In November 2017, the inner workings of the Swedish Academy are laid bare as it is revealed that the husband of Academy member Katarina Frostenson has been accused of serial sexual abuse. In accusations published by the Stockholm daily paper, 18 women say that they have been assaulted or exploited by Arnault, who has been married to Frostenson since 1989. Soon after, the secretary of the Academy says she herself has been assaulted by Arnault. Several members of the Academy resign as the scandal unfolds, including Arnault’s wife. The 2018 Nobel Prize for Literature is cancelled as a result.
In December of the same year, the New Yorker publishes a short story titled Cat Person. This story about a stilted romance goes viral. Cat Person sparks conversations about consent within relationships, fat-shaming, and the ethics of dating across an age gap. The Guardian calls it ‘perhaps the most talked about short story ever’.
In January 2018, 100 French women sign an open letter in Le Monde denouncing #MeToo, arguing that ‘what began as freeing women up to speak has today turned into the opposite—we intimidate people into speaking “correctly”, shout down those who don’t fall into line, and those women who refused to bend are regarded as complicit and traitors’.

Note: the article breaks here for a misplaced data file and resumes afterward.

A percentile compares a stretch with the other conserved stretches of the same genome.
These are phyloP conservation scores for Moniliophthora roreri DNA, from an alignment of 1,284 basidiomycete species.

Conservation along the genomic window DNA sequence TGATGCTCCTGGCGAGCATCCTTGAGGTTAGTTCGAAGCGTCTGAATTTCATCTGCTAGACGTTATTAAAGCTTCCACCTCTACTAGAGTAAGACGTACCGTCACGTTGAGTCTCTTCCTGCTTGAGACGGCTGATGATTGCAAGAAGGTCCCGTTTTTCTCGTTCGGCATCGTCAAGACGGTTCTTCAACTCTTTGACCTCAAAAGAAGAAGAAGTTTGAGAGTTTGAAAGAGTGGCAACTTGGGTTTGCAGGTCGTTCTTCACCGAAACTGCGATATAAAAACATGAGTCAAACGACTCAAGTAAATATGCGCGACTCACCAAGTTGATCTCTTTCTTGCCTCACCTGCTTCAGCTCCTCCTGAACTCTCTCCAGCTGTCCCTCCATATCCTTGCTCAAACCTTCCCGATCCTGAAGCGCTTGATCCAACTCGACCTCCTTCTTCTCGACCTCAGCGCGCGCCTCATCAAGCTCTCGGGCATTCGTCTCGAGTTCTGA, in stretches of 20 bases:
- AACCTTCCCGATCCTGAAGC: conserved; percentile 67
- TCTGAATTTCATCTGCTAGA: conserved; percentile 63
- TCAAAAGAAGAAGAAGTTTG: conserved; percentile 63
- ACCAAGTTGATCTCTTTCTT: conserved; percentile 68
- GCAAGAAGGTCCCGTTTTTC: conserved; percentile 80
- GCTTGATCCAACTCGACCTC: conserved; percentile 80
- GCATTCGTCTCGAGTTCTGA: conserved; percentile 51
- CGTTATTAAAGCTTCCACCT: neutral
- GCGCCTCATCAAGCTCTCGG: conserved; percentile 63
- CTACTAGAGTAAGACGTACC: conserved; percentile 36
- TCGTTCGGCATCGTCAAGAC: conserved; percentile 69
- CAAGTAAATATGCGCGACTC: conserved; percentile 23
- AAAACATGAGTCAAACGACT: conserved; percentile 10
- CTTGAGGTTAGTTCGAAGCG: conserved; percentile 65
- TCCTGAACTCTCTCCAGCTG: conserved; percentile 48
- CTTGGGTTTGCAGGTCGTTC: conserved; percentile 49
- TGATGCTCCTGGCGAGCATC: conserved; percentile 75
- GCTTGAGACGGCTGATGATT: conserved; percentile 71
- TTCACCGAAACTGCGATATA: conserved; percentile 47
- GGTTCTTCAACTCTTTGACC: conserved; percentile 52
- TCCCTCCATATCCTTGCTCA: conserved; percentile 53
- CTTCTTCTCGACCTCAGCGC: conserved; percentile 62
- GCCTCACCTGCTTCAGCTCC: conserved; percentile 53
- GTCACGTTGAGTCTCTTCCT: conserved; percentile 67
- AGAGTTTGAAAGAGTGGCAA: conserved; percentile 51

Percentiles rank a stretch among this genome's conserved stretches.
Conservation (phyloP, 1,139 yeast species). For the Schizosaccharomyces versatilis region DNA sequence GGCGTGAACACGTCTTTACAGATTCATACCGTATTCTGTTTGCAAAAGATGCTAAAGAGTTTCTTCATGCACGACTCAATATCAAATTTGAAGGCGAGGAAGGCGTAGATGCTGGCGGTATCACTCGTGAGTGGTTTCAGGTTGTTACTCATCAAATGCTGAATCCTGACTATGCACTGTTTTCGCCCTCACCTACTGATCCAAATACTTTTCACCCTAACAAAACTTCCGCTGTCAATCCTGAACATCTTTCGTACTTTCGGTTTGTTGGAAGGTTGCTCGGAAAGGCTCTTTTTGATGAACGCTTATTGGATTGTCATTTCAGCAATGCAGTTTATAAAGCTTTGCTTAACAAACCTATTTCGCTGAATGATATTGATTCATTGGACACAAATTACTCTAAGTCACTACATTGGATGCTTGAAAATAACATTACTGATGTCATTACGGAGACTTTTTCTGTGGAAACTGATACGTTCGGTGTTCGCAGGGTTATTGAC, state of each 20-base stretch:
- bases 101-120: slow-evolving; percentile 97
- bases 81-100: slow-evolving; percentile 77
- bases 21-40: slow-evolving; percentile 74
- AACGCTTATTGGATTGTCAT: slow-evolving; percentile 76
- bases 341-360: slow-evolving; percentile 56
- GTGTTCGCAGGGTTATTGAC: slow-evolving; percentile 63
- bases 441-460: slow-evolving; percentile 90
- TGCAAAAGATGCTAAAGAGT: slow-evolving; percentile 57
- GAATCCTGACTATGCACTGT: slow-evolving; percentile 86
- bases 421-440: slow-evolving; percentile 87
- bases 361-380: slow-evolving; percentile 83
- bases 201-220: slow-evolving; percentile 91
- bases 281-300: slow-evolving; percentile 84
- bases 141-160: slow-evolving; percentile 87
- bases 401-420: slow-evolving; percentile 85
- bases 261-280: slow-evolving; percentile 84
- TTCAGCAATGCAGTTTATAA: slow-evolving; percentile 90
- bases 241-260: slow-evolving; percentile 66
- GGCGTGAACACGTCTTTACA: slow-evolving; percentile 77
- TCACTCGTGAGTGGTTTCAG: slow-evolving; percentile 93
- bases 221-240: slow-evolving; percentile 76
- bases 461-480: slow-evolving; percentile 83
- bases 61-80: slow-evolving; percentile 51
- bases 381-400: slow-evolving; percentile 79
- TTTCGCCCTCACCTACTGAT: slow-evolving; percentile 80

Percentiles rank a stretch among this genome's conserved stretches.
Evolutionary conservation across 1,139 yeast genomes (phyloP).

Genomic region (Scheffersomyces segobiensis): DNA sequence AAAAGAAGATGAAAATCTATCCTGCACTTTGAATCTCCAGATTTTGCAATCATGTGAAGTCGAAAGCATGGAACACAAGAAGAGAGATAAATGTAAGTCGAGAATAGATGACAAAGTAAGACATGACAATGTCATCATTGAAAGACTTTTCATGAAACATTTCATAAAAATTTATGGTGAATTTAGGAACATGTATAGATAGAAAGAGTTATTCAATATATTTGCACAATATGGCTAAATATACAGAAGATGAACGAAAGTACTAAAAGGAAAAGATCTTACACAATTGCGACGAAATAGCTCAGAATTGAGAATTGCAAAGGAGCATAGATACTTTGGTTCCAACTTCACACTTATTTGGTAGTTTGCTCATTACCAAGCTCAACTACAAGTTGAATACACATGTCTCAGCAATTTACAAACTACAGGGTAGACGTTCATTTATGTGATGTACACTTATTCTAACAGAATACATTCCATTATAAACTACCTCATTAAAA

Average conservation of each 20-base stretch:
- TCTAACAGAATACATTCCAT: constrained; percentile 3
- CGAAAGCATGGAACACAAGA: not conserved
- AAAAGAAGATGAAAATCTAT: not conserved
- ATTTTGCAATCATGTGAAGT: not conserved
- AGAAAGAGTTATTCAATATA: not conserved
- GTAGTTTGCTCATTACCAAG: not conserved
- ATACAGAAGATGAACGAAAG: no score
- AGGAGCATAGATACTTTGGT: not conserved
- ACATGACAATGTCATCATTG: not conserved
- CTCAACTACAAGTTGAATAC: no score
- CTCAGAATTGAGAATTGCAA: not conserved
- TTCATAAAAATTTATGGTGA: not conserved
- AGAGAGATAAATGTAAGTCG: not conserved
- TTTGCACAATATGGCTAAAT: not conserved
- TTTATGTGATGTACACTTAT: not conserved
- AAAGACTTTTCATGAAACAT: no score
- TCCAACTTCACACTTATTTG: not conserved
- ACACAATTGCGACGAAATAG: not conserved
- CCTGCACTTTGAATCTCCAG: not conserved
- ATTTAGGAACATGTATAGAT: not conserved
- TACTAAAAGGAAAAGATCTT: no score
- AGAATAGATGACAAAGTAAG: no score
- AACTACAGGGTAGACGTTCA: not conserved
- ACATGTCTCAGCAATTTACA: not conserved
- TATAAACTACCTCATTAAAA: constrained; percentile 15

In August 2018, a bill on sexual violence is brought before the French national assembly. The legal age of consent of 15 is voted into law. A clause bringing in statutory rape of a minor is voted down.
In April, the Pulitzer Prize winning author Junot Diaz publishes a searing essay in the New Yorker about his experiences as a victim of sexual assault at young age. He writes in his essay of the dreams he had in the years after the assault, saying they were often ‘so upsetting that I would bite my tongue, and the next morning I’d spit out blood into the bathroom sink’.
In May, writer Zizi Clemmons accuses Junot Diaz of ‘forcibly’ kissing her when she invited him to speak at a workshop. Other allegations follow, and the literary world is shaken by the controversy. Clemmons accuses Diaz’s agent Nicole Aragi of protecting her client to the detriment of women he has hurt.
Total print sales of Diaz’s books drop nearly 85% in the seven months after reports against him.